Class Year: 2024
Program Major: Doctor of Medicine
Witnessing a physician make insensitive comments about a patient during rounds last year initially offended fourth-year medical student Trenley Anderson. But then, it motivated them to take action. The incident ignited a passion in Anderson to change the status quo of patient-physician interactions and inspired an award-winning essay.
“The comments disparaged the patient who identified as non-binary, used they/them pronouns and was being treated for a functional neurological disorder,” said Anderson. “I didn’t really know how to process it, because I also identify as non-binary and was starting to introduce my preference for they/them pronouns.”
After months of reliving the moment, Anderson wrote an essay, titled “The Neurologist’s Dragon.” In it, Anderson recounts the interaction and explores how clinicians navigate neurological disorders, struggle with “difficult” patients and are often ill at ease around those who are “different.” Their efforts earned Anderson the American Academy of Neurology G. Milton Shy Award.
The author takes a unique approach in this essay to highlight an important topic while also accurately highlighting the difficulty that many of us face in dealing with a functional presentation. A deeper analysis is drawn into how our interactions as neurologists shape the care and dialogue we have with patients or scenarios for which it is uncertain. These are important scenarios every neurologist has experienced, and this essay dissects them in a very refreshing and thought-provoking way. —Feedback provided by The American Academy of Neurology essay judges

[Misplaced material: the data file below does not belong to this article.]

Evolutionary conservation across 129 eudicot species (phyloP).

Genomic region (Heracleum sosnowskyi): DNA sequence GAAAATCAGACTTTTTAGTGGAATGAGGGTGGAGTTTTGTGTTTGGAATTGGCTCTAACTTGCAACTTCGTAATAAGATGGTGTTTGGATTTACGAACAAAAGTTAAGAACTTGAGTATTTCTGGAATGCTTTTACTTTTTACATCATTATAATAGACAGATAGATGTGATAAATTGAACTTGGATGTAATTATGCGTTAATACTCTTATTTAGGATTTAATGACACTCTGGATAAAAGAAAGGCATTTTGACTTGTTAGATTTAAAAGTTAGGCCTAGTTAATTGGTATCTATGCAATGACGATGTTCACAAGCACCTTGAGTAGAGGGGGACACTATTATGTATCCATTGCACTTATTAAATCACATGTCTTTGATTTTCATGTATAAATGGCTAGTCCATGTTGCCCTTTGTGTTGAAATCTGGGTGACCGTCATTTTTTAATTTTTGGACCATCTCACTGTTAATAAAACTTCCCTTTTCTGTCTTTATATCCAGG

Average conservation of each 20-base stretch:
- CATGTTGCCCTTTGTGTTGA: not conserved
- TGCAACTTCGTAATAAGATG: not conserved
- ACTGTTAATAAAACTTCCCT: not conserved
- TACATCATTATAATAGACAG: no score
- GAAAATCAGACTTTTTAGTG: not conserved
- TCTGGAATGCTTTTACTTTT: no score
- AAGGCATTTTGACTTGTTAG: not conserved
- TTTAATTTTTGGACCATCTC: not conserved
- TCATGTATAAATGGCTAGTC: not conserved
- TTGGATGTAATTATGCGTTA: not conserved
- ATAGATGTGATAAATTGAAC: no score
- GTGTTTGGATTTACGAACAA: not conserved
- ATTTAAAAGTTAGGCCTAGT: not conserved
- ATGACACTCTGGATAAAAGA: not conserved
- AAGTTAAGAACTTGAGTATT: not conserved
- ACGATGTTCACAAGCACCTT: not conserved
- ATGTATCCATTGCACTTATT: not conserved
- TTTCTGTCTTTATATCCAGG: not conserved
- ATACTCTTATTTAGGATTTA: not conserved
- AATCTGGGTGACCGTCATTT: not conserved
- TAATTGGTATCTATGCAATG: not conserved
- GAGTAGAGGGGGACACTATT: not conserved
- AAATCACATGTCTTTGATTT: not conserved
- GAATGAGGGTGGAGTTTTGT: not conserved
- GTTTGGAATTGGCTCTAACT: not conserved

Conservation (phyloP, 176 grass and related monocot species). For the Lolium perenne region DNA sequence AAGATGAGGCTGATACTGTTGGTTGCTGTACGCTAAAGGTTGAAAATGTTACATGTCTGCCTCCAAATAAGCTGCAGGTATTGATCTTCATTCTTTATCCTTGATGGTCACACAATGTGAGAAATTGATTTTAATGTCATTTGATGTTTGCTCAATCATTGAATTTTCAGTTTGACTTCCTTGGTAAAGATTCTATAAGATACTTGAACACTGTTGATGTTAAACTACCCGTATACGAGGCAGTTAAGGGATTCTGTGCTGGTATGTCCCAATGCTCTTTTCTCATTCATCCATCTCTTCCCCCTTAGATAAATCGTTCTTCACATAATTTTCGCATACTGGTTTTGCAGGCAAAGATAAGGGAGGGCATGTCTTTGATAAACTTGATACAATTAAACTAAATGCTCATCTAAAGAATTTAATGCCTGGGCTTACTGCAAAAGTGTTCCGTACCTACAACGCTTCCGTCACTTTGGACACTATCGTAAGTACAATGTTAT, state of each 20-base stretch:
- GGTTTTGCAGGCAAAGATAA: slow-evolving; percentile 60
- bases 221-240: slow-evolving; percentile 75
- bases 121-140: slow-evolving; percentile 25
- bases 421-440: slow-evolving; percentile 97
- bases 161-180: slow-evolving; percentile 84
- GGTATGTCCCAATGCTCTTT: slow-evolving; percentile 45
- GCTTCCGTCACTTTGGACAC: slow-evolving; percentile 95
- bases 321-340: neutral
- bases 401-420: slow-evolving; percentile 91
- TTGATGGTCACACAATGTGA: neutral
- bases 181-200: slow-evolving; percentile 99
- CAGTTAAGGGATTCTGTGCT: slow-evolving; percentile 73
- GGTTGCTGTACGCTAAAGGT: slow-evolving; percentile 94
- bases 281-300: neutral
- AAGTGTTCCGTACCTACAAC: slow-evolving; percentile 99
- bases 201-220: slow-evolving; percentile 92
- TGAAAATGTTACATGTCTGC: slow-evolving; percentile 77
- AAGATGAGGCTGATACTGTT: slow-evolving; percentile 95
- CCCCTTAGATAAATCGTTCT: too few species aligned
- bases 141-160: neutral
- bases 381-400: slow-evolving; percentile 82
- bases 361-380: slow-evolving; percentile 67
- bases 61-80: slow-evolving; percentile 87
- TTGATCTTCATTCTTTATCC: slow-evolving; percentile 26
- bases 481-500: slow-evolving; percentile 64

After graduation, Anderson is looking forward to focusing on child neurology as a resident. They say education about gender diversity and familiarity with many types of people may help prevent patient-physician biases, stressing that respect is integral.
“These are real people who have feelings and individual experiences that are directly related to the way we perceive them and the way we treat them,” said Anderson, who initially didn’t talk about the incident, but has since found their voice. “At least one person needs to speak up. That’s how you achieve progress.”
Anderson knows there is a fine line between harmony and dissonance. They studied music and studio art as an undergraduate at the University of Virginia, earned a master’s degree in music from New York University and explored a career as a clarinetist before enrolling in medical school.
“As an undergraduate, I was fairly certain I wanted to be a physician,” said Anderson. “But, I had to rule out careers in music before moving forward.”
When the Virginia native decided to apply to medical schools, it didn’t take long to choose Case Western Reserve University.
“I left my first interview saying ‘What just happened? I love it here!’” said Anderson, who was immediately impressed with University Circle’s culture and the medical school's curriculum and offerings.
Once enrolled, they knew they made the right choice.
“I feel so lucky to be studying medicine with so many kind, smart, well-rounded people,” said Anderson, adding that they are grateful for many School of Medicine mentors as well.
Anderson’s advice for finding the right career path is universal.
“Ask: What are you good at, what do you like to do, what does the world need and what’s going to give you employment?” said Anderson. “If you meet those four criteria, then you’re probably going in the right direction.”
In their free time, Anderson likes to draw, play with their cats and has shared their musical talents in previous Doc Opera shows.